In a number of my health books (including 10 Essentials of Happy, Healthy People: Becoming and staying highly healthy, SuperSized Kids: How to protect your child from the obesity threat, and God’s Design for the Highly Healthy Teen), I discuss the growing number of studies showing that a good night’s sleep (the right quantity and quality of sleep – not too much or too little) is associated with a wide range of good mental and physical health outcomes. Now comes a new study showing that getting less than six hours sleep a night can lead to an early grave. (You can find a list of my blogs on sleep at the bottom of this page)
The UK and Italian researchers say that people regularly having too little sleep were 12% more likely to die over a 25-year period than those who got an “ideal” six to eight hours. They also found an association between sleeping for more than nine hours and early death, although that much sleep may merely be a marker of ill health.
Nevertheless, those getting too much sleep (more than 9 hours per night) were 30% more likely to die over a 25-year period compared with those who got six to eight hours.
Sleep journal reports the findings, based on 1.5m people in 16 studies. The study looked at the relationship between sleep and mortality by reviewing earlier studies from the UK, US and European and East Asian countries. Premature death from all causes was linked to getting either too little or too much sleep outside of the “ideal” six to eight hours per night.
But while a lack of sleep may be a direct cause of ill health, ultimately leading to an earlier death, too much sleep may merely be a marker of ill health already, the UK and Italian researchers believe.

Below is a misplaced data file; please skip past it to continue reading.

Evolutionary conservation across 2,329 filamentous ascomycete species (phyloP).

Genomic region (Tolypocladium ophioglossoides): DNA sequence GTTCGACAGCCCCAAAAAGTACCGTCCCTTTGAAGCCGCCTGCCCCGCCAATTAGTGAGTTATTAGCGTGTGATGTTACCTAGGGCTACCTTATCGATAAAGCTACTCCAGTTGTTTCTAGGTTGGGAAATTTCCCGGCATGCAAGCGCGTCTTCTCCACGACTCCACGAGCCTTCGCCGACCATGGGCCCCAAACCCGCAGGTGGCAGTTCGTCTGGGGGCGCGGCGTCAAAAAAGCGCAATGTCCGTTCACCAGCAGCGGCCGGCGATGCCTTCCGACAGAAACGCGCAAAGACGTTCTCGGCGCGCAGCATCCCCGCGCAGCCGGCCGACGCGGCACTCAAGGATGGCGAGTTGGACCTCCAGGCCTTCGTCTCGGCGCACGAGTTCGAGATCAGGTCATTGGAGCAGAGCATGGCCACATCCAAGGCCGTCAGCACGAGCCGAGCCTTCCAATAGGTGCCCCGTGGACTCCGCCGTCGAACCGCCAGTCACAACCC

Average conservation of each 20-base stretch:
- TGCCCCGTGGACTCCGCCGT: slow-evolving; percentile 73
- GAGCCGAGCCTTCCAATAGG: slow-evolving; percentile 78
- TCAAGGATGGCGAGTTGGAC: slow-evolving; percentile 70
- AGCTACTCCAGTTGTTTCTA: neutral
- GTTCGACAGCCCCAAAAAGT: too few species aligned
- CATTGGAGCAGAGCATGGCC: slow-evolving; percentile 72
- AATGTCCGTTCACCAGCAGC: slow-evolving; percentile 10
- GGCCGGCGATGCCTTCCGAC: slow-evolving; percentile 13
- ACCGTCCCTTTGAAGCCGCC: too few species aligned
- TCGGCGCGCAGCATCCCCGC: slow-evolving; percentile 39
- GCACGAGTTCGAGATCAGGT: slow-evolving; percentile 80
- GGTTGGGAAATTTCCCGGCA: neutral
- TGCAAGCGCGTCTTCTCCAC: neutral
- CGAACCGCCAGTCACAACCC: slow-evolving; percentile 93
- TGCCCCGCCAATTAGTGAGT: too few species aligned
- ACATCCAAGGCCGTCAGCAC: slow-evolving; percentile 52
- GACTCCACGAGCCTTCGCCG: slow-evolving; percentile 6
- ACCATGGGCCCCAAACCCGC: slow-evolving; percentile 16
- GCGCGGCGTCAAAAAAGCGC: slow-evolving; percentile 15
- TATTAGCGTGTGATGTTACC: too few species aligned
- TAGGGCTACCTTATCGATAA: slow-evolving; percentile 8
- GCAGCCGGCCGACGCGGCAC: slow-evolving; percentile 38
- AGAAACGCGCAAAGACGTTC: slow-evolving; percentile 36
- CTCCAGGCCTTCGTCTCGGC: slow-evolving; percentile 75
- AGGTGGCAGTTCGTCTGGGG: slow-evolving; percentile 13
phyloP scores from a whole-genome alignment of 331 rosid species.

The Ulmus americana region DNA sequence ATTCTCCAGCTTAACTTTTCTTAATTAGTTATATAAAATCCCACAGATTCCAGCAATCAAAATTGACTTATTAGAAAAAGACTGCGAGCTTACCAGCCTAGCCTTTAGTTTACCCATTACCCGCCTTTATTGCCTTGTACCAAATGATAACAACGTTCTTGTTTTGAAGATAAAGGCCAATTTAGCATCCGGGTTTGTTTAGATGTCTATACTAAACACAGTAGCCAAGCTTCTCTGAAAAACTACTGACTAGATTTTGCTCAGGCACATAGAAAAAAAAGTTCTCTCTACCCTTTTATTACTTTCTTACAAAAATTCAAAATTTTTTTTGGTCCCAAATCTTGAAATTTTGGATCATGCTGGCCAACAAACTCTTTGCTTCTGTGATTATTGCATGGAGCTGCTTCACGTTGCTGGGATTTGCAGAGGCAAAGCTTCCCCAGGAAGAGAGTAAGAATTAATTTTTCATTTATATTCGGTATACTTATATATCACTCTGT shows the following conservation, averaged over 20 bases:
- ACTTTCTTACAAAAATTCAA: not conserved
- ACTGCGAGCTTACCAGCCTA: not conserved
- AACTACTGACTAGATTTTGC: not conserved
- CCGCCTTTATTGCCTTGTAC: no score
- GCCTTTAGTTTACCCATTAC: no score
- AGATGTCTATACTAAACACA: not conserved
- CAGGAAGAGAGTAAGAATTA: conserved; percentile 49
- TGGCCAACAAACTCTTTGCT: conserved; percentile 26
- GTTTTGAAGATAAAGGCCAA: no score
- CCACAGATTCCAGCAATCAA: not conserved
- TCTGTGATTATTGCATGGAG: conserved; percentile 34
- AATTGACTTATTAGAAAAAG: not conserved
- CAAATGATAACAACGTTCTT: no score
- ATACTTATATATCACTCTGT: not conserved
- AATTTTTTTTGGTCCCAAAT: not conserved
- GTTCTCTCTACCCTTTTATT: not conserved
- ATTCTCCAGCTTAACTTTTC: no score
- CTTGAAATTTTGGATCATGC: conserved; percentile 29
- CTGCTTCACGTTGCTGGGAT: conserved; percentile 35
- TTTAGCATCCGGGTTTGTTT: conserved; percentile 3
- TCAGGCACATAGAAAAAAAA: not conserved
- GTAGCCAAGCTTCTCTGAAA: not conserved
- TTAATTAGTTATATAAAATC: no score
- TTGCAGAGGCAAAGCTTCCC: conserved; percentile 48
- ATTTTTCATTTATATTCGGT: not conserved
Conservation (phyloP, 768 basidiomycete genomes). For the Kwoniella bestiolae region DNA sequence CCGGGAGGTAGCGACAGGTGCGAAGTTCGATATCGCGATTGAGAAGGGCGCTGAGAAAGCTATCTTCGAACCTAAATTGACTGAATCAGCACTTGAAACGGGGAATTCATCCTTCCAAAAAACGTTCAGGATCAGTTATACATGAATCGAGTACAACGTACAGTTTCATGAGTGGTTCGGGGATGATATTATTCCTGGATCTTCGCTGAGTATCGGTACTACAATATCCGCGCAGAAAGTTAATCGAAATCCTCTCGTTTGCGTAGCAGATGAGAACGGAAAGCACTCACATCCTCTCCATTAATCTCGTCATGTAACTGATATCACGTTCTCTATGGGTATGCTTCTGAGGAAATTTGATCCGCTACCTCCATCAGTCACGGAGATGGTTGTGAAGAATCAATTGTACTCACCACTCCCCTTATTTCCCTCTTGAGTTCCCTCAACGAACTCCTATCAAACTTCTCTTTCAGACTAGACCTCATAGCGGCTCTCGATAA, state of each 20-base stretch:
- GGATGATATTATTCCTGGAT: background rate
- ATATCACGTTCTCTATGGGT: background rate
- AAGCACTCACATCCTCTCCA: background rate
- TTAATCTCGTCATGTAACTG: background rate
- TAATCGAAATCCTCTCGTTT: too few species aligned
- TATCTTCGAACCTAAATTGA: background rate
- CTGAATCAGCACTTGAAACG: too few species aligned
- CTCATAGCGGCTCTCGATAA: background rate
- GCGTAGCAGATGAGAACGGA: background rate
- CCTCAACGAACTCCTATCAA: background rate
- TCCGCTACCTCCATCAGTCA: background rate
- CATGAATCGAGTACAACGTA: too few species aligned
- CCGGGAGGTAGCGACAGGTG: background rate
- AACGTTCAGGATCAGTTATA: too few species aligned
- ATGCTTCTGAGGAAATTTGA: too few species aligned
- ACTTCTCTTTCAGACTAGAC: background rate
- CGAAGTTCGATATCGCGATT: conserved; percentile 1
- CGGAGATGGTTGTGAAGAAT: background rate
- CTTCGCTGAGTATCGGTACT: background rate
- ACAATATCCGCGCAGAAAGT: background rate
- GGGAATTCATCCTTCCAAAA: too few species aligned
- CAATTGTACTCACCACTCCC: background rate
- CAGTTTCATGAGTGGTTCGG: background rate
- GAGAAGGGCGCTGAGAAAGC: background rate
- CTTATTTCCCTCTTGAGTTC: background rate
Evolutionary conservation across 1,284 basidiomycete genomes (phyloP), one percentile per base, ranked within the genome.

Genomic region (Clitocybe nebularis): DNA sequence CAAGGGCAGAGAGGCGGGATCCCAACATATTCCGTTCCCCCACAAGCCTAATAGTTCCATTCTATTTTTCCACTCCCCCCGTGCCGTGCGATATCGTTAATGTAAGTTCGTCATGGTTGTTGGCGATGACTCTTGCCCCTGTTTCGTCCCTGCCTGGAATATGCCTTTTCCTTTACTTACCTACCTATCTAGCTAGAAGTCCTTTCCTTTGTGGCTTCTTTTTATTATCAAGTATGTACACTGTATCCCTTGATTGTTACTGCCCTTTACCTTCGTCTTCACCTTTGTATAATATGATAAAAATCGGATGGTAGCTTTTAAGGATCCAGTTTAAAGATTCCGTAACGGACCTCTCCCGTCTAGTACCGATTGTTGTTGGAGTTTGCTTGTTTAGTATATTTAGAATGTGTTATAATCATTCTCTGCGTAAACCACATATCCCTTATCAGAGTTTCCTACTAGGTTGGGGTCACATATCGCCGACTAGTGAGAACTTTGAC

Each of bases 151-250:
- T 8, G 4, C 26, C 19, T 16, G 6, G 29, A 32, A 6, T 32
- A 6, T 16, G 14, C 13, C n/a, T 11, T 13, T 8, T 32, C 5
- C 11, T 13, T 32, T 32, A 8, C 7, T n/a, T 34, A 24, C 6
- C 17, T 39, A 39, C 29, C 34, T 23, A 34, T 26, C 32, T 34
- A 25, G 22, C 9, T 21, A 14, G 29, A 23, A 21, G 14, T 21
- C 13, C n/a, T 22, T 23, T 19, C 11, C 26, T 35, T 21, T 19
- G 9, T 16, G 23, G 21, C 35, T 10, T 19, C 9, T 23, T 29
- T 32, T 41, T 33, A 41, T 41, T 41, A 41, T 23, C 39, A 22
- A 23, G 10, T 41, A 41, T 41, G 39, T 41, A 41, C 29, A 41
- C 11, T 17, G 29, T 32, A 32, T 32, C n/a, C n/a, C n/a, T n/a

Professor Francesco Cappuccio, leader of the Sleep, Health and Society Programme at the UK’s University of Warwick, said: “Modern society has seen a gradual reduction in the average amount of sleep people take and this pattern is more common amongst full-time workers, suggesting that it may be due to societal pressures for longer working hours and more shift-work.
“On the other hand, the deterioration of our health status is often accompanied by an extension of our sleeping time.”
If the link between a lack of sleep and death is truly causal, it would equate to over 6.3 million attributable deaths in the UK in people over 16 years of age.
Prof Cappuccio said more work was needed to understand exactly why sleep seemed to be so important for good health.
Professor Jim Horne, of the Loughborough Sleep Research Centre, said other factors may be involved rather than sleep per se. “Sleep is just a litmus paper to physical and mental health. Sleep is affected by many diseases and conditions, including depression,” he said.
And getting improved sleep may not make someone better or live longer, he said. “But having less than five hours a night suggests something is probably not right. Five hours is insufficient for most people and being drowsy in the day increases your risk of having an accident if driving or operating dangerous machinery.”
You can read more about improving your sleep habits in my book 10 Essentials of Happy, Healthy People: Becoming and staying highly healthy:
Here are some of my blogs on sleep and sleeping: